"Remember that some processing is what helps our food to become edible and safe. For example, pasta and tinned tomatoes are somewhat processed. Kidney beans are poisonous until they are first processed, and pasteurising milk helps to kill some potentially dangerous bacteria.
Ultimately, it's a good idea to reduce intakes of ultra processed foods, to eat a balance and a variety and cook from scratch when possible. However, this isn't possible for everyone, and so processed foods of some sort do have a place for many."
'I always keep an eye on fat levels and only eat low-fat items.'
"Our bodies need fat to survive. Plenty of high-fat foods such as fish, nuts, avocado and olive oil are very beneficial for our health. Therefore, basing 'health' solely on fat levels in foods isn't always helpful. Think of the Mediterranean diet as a great example of a moderate fat and very healthy way of eating."
'I follow macros tailored to my needs as an athlete. I eat moderate healthy fats, zero trans fats and processed foods, low sugar, high veg, high fibre, and lots of lean protein.'
"This sounds like a great diet, especially if you're eating well for a specific sport. Be mindful to be kind to yourself, too, and avoid overly restricting, unless it's part of a sport's dietitian or nutritionist's specific recommendations."
'I always make sure I have my five-a-day, every day. I eat meat once a fortnight now, and I'm looking to cut it out altogether.'
"There is no need to cut out any foods all together from a health perspective. Remember to replace the nutrients from meat if you are heavily cutting back. Meat is a source of B vitamins, iron and zinc, and so it's important to include foods such as eggs, beans, lentils, nuts, seeds, tofu, and fish in your diet regularly."
Eat like a nutritionist: Charlotte's 10 top tips
It's clear that our perceptions of healthy eating are skewed across the board, and so we asked Charlotte to simplify things to help us get an idea of how to make better food choices. Charlotte says:
"Avoid skipping meals, especially breakfast. From personal experience, I know that if I leave the house without breakfast, I have less energy and motivation, and will need a pick-me-up mid-morning. Eating breakfast also helps to reach that all important 30g of fibre target."
"Don’t restrict yourself. Doing so often leads to binging on restricted foods. Instead, think about moderation, and make sure you think about all the foods you enjoy to add in to your diet. I love crackers and Marmite, or dipping vegetable sticks into peanut butter. Find nutrient-dense foods you enjoy, and make sure you include them in your diet more regularly."
"Get your fibre. Recently, the government upped the amount of fibre that we are recommended to have each day to 30g, and most of us are falling short by around one third. Lots of research suggests eating more fibre could be beneficial for our health, and particularly for digestion. Try boosting fibre intakes by choosing wholegrains, snacking on fibre-rich fruit and veggies, oatcakes and crackers, and adding nuts and seeds to dishes."
"Being told to eat your five-a-day may not be the most interesting advice, but it’s important. Plenty of research suggests the more fruits and veggies we add to our diet, the healthier we are likely to be. If five portions seems too much, don’t fret as even including one more portion to your existing diet can add multiple benefits."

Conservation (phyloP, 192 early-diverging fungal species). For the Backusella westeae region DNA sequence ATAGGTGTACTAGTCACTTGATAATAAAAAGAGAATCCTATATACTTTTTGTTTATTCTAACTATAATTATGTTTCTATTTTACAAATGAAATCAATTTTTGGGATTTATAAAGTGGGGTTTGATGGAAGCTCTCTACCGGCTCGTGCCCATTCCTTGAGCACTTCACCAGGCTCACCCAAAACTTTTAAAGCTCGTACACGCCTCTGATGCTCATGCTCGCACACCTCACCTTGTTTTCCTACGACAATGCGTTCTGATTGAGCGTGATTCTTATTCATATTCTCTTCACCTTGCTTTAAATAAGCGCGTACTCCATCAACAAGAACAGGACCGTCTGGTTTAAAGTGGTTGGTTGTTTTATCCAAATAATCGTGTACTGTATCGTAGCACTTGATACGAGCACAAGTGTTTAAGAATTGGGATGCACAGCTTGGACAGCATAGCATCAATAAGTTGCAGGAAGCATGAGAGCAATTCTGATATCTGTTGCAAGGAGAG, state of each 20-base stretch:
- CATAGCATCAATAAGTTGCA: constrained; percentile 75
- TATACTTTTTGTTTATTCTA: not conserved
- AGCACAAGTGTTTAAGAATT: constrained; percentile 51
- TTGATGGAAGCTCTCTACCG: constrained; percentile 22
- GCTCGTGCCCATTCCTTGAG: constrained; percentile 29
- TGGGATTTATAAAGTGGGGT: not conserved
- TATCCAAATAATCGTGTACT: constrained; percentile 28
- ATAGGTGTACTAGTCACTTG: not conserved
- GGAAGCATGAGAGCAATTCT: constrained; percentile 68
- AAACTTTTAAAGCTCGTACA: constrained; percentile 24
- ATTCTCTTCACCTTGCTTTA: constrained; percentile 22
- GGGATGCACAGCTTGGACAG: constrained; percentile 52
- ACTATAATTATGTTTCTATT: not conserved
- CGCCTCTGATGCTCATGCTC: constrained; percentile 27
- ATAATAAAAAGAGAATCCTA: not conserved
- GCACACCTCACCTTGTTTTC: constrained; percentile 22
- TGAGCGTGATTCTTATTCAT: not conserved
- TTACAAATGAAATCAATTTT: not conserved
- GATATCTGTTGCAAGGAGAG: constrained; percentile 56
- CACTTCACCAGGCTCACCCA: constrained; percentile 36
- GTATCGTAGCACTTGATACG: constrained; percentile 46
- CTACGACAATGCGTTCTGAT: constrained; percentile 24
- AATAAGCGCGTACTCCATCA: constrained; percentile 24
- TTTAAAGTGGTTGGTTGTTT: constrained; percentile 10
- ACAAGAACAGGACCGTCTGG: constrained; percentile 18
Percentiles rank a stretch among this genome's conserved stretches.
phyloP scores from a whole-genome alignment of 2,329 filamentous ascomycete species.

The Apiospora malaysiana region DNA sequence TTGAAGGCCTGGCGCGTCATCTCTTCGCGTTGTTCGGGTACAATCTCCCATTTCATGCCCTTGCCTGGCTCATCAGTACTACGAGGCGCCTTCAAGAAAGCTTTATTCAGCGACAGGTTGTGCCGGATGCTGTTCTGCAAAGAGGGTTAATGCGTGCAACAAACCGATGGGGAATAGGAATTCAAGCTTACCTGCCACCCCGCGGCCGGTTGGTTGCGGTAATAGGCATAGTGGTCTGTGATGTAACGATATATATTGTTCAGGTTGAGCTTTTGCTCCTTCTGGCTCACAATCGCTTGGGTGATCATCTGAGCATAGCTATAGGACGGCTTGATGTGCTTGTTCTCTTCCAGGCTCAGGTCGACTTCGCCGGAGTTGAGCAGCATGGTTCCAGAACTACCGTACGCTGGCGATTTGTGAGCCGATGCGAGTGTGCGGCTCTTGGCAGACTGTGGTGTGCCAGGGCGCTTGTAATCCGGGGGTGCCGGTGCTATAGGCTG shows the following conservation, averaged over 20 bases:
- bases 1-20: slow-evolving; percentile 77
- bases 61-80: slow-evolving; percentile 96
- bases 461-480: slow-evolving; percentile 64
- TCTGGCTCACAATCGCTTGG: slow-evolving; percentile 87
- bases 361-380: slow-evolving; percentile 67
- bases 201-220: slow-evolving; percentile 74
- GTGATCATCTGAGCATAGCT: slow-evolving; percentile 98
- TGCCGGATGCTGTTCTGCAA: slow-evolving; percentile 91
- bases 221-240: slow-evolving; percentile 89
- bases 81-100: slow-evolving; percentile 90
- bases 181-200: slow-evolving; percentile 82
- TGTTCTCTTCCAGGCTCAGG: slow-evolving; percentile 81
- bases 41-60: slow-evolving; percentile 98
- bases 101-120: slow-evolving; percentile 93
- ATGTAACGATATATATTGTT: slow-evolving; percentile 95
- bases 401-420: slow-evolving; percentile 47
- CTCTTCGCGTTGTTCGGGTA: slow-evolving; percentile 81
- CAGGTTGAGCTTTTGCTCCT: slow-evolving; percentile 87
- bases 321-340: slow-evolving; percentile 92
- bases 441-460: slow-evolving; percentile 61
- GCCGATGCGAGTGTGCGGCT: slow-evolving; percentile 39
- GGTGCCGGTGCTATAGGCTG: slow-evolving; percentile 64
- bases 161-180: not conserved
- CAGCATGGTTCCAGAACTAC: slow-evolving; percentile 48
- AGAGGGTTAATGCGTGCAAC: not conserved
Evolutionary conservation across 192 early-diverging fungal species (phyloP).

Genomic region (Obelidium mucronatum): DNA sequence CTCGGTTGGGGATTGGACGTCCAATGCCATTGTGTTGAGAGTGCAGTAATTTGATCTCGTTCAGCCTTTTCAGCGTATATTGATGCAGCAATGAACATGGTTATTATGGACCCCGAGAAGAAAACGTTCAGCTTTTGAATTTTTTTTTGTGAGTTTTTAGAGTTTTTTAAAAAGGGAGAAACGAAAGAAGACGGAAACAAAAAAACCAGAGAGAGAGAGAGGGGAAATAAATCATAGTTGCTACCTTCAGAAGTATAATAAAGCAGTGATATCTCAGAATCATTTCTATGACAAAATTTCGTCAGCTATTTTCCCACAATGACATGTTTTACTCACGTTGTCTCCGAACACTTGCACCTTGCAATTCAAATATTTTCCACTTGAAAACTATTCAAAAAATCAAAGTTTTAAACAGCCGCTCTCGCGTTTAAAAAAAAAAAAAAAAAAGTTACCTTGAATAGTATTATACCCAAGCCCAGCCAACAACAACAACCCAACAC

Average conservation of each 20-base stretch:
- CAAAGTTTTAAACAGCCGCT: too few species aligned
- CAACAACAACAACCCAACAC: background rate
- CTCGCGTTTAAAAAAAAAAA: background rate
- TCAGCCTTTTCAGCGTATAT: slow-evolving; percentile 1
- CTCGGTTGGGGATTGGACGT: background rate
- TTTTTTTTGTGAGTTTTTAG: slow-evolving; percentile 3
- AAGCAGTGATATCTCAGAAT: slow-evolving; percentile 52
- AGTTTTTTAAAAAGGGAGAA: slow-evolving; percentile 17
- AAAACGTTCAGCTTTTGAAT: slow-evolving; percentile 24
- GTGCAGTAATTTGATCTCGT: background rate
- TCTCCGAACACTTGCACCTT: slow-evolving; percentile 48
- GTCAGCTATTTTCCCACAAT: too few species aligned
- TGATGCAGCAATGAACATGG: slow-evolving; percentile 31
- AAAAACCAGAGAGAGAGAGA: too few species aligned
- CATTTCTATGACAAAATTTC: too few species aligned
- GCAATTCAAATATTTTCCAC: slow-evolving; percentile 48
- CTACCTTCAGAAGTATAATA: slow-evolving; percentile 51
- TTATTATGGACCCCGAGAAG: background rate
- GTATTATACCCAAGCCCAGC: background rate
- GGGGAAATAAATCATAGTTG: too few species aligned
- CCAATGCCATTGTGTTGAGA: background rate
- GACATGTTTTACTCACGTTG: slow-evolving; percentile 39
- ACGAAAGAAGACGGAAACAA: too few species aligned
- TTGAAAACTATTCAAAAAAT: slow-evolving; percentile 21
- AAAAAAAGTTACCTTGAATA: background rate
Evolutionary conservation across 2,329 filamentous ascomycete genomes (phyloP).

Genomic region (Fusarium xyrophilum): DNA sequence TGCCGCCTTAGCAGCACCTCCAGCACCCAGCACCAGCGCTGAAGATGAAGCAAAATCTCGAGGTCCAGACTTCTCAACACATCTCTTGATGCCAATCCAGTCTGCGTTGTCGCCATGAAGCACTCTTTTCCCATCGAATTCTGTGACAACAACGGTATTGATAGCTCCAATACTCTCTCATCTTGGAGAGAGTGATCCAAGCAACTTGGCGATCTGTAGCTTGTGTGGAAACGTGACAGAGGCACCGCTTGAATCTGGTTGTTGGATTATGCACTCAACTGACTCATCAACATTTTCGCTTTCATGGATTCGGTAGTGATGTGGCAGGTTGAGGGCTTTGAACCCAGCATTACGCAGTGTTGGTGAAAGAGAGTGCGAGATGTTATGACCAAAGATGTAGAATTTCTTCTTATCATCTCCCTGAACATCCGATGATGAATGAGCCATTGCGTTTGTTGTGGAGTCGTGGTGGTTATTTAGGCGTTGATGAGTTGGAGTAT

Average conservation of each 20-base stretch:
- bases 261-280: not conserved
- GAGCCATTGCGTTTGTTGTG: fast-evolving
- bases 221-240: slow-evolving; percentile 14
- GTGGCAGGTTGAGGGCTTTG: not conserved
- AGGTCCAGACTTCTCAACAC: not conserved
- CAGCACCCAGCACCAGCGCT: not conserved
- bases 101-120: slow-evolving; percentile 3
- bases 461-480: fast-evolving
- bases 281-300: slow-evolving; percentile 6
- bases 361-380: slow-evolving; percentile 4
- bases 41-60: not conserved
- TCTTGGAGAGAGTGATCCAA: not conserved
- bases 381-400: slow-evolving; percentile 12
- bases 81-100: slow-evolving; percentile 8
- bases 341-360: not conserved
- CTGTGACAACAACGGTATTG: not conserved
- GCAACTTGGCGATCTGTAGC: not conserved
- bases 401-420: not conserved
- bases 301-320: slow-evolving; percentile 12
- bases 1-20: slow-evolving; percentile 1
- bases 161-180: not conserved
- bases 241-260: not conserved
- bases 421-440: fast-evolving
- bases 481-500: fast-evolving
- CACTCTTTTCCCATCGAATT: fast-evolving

"Hydrate yourself. Many of us – including myself – can forget to drink plenty, especially when it's cold outside. However, keeping hydrated is important to keep our bodily systems functioning properly, including the heart and brain. We have a wide variety of options available to us when it comes to tea and coffee, and it all counts towards eight glasses of fluid per day, so opt for a variety and get gulping!"
"Be kind to yourself. This is one of my top tips for 2018. Too often, we don't look after our wellbeing by comparing ourselves to others, constantly thinking negatively, and punishing ourselves when it comes to food. It's time to stop the guilt around what we eat and instead try to enjoy food every day."
"Fresh air and exercise. Getting outside and stretching our legs can do more than expend a few calories. I often find a short walk and fresh air helps to reduce stress and allows me to put concerns into perspective. Don't undervalue the power of exercise for your mind and body."
"Don't make it about weight. Many of us focus all too often on weight as a measure of 'health'. However, for some of us it would be beneficial to take the focus away from losing weight, the numbers on the scale and counting calories, and instead focus on behaviours that could generally improve overall health."
"Take time to eat. So many of us eat on the go or at our desks. It's important to try to sit back, have some time out, and appreciate and enjoy the food we are eating. Mindful eating can help us to feel fuller and satisfied after a meal, and that's important for your food enjoyment, too."
"Experiment with new foods. There are more options available than ever before, and we often don't take advantage of this. Many markets include exotic fruits and veggies, and the international food isle in the supermarket also contains ingredients many of us may have never tried.
Why not take a stroll down these isles and do some experimenting with some new foods and ingredients? This can help to expand your palate and you never know, you might just find a new food you absolutely love."